At the beginning of the 21st century, a doctor’s understanding of a patient’s health was largely limited to the data gathered from physical exams, basic lab tests, and the patient’s own recounting of symptoms. Now, two decades later, the approach to understanding patient health has undergone significant evolution. Today, it is possible to routinely gather comprehensive information about an individual’s biological characteristics at the molecular level. This includes extensive genetic profiling and measuring the levels of thousands of proteins and metabolites that are critical to physiological functions. Additionally, advanced wearable devices provide continuous monitoring of vital signs and physical activity, offering real-time insights into an individual’s health status.

In collaboration with our partners at Charité, we have developed innovative, data-driven technologies that allow physicians’ to make more informed decisions leveraging this wealth of newly accessible data. A key aspect of our efforts has been in the area of biomedical big data analysis. Through our innovative methods, even a single drop of blood becomes a treasure trove of gigabytes of information. Such data is invaluable for detecting subtle variances in protein levels that may signal the early stages of a disease [2], or identifying discrepancies in the microbial populations within our bodies [3, 4], thus permitting the early recognition of complex health conditions. The technologies we have developed over the last years for interpreting this molecular-level data have been pivotal in identifying early markers of diseases, which can often be detected long before traditional symptoms manifest [5, 6]. Leveraging our expertise in managing and interpreting large datasets, we have expanded our focus to include the integration of data from wearable health-tracking devices, thereby significantly enhancing the scope of patient care. Together with partners from industry, we have developed new advanced methods that allow detailed analysis of large-scale ECG data com-ing from implanted biomonitors [1, 8]. These devices continuously monitor heart activity, allowing us to detect early signs of cardiovascular disease. Our new method not only exemplifies our commitment to preventive health care but also demonstrates how this technology is used to continuously monitor the health conditions of more than 100,000 patients and provide early warnings before more serious symptoms develop.

Another cornerstone of our efforts to refine diagnostic precision and treatment efficacy lies in the advanced realm of medical imaging. A key development in this area has been our work on algorithms for analyzing large medical imaging datasets that are created during routine examinations. Our new methods help improve 3D anatomy reconstruction and can aid in the diagnosis and treatment planning of conditions like osteoarthritis [7].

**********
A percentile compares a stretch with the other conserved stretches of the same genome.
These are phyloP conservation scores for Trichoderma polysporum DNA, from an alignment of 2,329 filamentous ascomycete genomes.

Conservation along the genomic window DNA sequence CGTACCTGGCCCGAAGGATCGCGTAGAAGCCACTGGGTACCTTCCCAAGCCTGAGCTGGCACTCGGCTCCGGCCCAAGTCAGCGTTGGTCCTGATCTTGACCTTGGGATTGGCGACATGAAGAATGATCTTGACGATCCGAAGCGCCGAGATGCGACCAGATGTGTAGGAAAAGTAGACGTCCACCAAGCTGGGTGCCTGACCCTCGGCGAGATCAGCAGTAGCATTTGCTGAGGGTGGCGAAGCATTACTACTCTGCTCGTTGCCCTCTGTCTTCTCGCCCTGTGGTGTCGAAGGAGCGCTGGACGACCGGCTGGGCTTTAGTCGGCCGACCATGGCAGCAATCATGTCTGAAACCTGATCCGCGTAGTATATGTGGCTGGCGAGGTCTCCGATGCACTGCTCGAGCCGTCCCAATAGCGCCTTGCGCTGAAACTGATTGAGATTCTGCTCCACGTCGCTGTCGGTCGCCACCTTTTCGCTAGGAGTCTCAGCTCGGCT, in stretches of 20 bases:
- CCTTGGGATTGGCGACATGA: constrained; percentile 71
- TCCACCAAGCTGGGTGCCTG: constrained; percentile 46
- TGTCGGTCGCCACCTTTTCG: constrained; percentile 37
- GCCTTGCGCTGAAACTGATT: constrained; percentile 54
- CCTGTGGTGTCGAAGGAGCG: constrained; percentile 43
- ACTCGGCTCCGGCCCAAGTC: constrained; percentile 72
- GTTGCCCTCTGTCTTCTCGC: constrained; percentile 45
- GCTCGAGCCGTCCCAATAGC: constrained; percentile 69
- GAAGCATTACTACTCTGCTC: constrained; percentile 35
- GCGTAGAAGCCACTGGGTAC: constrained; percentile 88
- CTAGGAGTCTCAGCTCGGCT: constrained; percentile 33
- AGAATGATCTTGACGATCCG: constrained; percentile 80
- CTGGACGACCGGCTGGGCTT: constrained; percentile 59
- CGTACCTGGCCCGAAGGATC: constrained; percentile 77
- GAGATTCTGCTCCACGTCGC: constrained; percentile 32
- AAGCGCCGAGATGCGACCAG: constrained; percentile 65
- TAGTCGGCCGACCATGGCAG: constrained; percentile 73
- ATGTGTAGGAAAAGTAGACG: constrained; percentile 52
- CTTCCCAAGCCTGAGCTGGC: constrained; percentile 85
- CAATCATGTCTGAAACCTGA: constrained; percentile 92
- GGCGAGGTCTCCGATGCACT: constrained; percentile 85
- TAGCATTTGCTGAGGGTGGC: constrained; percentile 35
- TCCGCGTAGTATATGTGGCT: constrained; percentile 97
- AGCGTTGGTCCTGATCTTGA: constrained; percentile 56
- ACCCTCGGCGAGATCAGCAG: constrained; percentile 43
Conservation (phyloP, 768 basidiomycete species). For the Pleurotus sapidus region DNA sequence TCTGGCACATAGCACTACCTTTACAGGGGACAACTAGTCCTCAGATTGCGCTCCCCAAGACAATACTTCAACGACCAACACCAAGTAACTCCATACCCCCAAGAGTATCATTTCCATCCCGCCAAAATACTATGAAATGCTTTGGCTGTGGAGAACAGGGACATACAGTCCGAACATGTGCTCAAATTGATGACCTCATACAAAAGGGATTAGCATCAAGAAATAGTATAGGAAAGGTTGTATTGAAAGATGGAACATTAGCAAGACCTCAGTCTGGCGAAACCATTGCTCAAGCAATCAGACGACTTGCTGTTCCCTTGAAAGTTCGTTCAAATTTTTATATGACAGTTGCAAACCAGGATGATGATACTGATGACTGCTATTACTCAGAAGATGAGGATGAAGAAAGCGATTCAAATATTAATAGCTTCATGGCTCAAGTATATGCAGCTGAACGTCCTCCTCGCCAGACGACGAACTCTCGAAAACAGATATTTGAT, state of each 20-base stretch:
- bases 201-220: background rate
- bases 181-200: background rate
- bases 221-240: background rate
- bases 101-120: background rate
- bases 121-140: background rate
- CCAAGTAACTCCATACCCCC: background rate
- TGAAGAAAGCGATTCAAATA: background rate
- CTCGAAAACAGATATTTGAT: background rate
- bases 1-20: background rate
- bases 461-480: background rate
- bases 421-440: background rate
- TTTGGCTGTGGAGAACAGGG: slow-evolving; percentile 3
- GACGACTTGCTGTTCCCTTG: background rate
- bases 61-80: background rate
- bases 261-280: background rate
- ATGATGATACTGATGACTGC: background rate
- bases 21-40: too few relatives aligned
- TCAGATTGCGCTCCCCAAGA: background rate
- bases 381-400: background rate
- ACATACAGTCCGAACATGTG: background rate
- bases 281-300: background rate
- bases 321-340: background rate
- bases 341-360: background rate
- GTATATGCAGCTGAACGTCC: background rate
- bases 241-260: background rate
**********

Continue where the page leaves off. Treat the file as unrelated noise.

In conclusion, our recent advancements in developing innovative ways for medical data analysis are crucial steps toward personalized, predictive, and precise healthcare, empowered by big data. This progress illustrates a shift from merely treating diseases to predicting and preventing them, ensuring health care is customized for each individual’s unique biological profile. Our commitment to utilizing big data is paving the way for a future where health care is not only reactive but proactive, significantly improving health outcomes for all.


[1] A. Bleich, A. Linnemann, J. Benjamin, H. D. Bjoern, and T. O. F. Conrad. Enhancing ecg analysis of implantable cardiac monitor data: an efficient pipeline for multilabel classification. Machine Learning and Knowledge Extraction 5.4 (Nov. 2023).

[2] S. Iravani and T. O. F. Conrad. An interpretable deep learning approach for biomarker detection in lc-ms proteomics data. IEEE/ACM Transactions on Computa-tional Biology and Bioinformatics 20.1 (Dec. 2021).

[3] K. Melnyk, S. Klus, G. Montavon, and T. O. F. Conrad. Graph kernel koopman embedding for human micro-biome analysis. Applied Network Science 5.96 (Dec. 2020).

[4] K. Melnyk, K. Weimann, and T. O. F. Conrad. Understanding microbiome dynamics via interpretable graph representation learning. Scientific Reports 13.2058 (Jan. 2023).

[5]  M. Rams and T. O. F. Conrad. Sparse dictionary learn-ing allows model-free pseudotime estimation of transcriptomics data. BMC Genomics 23.56 (2022).

[6] M. Rams and T. O. F. Conrad. Sparse dictionary learn-ing allows model-free pseudotime estimation of transcriptomics data. BMC Genomics 23.56 (Jan. 2022).

[7] A. Tack, B. Preim, and S. Zachow. Fully automated assessment of knee alignment from full-leg x-rays em-ploying a ”yolov4 and resnet landmark regression algorithm” (yarla): data from the osteoarthritis initiative. Computer Methods and Programs in Biomedicine 205.106080 (2021). DOI: j.cmpb.2021.106080.

[8] K. Weimann and T. O. F. Conrad. Transfer learning for ecg classification. Scientific Reports 11.5251 (Feb. 2021).